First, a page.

Two years ago, everything seemed possible for the beginning of an all inclusive democracy in Egypt. Today, Egyptians find themselves torn between the Powerhouse political forces of the Military and Islamists lead by the Muslim Brotherhood. Both forces, characterized by secrecy, chavinism, and mendacity have done everything possible to dominate the political will of the Egyptian people.

    Misogyny as a device for domination, and a by-product of political violence is beginning to define the Egyptian zeitgeist. This may not come as a surprise to some.

  • Reblogged this on jonhull1968.

  • Anonymous

    lies the worst country in the world to be a woman is afganistan

  • Thank you for providing this great data. When I lived in Egypt I experienced increased and unbearable levels of sexual harassment on the streets. Whenever I spoke about it with my male colleagues at work or among my male friends they would say something like: “Oh, come on, it is not that bad here. It exists everywhere in the world.” Well, no, it doesn’t. I think the society wasn’t ready to address this issue in a constructive way. A lot of Egyptians I know get really upset and act defensive when a foreigner starts criticizing their country. I think the first step is to admit that you have a problem and then start handling it accordingly.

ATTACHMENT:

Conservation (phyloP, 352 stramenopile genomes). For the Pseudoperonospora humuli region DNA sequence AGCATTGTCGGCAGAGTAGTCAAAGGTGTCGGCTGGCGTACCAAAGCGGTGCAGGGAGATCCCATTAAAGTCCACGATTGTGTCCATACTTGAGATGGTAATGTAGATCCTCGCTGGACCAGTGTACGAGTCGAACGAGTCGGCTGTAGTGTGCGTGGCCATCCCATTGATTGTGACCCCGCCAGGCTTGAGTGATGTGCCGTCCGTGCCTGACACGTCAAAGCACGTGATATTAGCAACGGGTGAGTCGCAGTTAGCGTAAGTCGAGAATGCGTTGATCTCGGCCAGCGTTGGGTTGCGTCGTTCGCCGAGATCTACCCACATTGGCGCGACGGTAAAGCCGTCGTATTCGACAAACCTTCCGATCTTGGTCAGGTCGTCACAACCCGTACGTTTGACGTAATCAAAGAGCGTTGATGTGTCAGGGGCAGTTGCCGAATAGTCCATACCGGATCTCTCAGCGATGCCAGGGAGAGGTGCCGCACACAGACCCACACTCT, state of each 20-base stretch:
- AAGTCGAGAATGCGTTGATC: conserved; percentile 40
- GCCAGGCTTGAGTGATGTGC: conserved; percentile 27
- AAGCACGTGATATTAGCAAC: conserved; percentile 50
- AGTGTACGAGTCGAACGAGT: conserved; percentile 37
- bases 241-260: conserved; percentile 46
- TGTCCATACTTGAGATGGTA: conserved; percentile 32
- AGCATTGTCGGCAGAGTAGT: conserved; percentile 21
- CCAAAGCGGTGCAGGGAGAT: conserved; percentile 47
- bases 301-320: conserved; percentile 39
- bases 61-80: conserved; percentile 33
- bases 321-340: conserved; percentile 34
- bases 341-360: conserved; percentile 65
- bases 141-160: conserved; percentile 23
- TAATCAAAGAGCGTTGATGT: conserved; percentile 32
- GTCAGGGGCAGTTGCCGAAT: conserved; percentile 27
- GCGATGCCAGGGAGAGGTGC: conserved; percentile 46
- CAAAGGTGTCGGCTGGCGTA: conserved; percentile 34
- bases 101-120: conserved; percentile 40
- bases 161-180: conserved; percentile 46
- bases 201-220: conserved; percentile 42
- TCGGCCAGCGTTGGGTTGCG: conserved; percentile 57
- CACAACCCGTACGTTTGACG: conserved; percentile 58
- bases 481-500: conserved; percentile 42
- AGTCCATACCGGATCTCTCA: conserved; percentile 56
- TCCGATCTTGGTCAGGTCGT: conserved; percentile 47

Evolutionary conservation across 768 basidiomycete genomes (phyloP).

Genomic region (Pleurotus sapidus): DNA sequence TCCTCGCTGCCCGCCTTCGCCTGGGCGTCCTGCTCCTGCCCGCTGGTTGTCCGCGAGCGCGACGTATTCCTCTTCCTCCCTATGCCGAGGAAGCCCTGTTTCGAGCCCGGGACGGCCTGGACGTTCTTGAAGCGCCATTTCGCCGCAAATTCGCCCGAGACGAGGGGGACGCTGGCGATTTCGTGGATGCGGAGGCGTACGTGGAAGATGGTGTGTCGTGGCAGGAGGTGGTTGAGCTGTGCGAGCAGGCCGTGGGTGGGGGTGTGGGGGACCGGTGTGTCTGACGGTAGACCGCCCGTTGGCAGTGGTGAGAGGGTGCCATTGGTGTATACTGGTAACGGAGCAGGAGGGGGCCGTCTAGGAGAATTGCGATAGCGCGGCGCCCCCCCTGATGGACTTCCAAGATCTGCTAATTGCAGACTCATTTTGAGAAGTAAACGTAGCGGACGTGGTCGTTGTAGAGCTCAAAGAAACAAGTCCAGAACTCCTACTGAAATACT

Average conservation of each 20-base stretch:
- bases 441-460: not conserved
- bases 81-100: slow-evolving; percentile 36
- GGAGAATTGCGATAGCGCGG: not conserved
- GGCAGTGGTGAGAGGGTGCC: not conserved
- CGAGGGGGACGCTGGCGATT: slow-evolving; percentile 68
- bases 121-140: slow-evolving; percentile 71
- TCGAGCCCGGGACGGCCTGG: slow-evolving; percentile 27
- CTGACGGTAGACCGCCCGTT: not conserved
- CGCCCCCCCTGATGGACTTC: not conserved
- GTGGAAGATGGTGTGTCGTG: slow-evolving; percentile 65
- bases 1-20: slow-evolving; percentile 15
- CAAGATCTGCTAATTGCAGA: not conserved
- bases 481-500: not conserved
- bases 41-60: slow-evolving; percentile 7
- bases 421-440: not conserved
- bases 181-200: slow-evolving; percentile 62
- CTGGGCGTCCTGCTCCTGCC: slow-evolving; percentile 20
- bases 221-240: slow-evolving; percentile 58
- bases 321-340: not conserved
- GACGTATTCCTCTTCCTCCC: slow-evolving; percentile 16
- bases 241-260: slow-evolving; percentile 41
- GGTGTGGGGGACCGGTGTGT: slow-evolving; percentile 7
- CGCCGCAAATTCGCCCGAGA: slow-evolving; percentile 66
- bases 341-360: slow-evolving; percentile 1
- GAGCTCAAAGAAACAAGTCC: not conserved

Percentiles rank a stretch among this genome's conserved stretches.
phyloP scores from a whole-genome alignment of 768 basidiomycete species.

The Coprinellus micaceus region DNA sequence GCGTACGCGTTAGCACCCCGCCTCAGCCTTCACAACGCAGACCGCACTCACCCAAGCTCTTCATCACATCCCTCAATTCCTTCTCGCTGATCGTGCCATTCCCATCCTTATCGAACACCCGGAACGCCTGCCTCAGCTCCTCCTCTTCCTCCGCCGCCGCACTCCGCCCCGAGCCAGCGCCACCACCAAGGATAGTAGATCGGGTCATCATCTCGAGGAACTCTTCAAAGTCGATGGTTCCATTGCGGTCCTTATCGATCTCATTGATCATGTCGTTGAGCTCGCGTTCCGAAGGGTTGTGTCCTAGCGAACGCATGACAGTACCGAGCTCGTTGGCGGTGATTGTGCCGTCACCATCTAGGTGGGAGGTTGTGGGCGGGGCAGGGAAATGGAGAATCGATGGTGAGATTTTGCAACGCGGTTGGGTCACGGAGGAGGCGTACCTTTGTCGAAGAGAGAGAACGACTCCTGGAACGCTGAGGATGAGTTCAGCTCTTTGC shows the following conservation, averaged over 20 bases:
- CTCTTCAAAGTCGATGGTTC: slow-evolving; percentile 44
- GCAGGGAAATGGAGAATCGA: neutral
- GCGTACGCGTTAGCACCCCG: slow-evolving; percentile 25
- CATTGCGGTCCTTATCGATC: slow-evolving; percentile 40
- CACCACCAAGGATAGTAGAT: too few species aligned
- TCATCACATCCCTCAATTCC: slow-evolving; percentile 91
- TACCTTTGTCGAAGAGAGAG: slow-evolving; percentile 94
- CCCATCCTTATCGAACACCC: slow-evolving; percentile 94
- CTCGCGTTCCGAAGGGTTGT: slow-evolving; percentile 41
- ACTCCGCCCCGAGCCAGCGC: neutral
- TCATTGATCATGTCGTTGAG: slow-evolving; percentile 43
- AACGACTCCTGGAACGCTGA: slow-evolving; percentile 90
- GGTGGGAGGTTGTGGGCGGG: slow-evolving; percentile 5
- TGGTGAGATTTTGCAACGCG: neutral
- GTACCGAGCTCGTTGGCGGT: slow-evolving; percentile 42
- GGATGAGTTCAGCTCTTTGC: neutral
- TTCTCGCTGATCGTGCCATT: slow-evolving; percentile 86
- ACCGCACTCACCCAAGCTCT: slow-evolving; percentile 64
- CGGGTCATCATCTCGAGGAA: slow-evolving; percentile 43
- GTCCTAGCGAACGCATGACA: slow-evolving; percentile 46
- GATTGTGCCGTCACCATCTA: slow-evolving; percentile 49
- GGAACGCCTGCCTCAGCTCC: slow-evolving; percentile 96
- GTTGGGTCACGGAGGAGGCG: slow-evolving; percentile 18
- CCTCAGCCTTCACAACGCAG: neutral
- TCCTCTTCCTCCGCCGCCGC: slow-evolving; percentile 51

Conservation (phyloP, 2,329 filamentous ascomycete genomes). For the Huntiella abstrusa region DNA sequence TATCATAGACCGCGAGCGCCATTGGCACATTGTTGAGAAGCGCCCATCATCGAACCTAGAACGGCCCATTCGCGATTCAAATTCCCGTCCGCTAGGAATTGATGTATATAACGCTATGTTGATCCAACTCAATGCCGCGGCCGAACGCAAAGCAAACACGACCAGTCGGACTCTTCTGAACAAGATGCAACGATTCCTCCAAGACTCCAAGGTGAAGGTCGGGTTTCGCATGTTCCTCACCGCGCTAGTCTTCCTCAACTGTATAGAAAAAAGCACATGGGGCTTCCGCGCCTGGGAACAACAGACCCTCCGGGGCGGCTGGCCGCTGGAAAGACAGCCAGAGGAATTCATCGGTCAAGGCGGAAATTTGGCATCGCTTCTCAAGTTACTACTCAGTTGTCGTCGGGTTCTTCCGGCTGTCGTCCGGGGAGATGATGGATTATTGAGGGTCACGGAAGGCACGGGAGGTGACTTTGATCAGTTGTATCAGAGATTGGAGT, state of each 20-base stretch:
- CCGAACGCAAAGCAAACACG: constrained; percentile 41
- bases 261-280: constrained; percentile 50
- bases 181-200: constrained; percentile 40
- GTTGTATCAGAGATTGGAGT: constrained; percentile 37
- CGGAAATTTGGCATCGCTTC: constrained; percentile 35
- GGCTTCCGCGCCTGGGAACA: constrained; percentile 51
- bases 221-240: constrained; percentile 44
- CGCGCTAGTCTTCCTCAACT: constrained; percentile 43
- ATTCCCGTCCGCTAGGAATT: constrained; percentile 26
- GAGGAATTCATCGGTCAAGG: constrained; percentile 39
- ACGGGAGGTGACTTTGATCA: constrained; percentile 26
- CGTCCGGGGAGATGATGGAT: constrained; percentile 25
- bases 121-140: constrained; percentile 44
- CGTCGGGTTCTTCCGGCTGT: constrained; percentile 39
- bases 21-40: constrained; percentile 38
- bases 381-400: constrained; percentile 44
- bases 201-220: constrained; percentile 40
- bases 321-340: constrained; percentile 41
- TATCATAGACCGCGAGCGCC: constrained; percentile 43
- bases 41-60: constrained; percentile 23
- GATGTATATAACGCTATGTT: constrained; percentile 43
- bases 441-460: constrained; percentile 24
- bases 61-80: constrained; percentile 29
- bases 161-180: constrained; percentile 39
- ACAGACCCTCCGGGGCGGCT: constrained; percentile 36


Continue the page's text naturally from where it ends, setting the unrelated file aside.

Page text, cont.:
• Ella

      Masha, I was met with the same skepticism when I also told male friends in Egypt of such harassment. When I provided data – like this article – I was told the reports were lies or exaggerations to make Egypt look bad. Yet these same men advocated female genital mutilation because men are circumcised, why shouldn’t women be? The level of ignorance and indignation was shocking, and it made me very sad. You are correct. They need to face reality to fix it.

      • Hey

        Yeah, For me Egypt is the country with the highest levels of hypocrisy. Religious bigotry mixed with crazy partying behavior, alcohol, ridiculous beliefs. They have a long road ahead of them to fix all this craziness and move forward.

        Egyptians are very proud of the their country. But what are they proud of? Their country isn’t producing any innovations, economically and scientifically they are falling behind and are unable to admit it.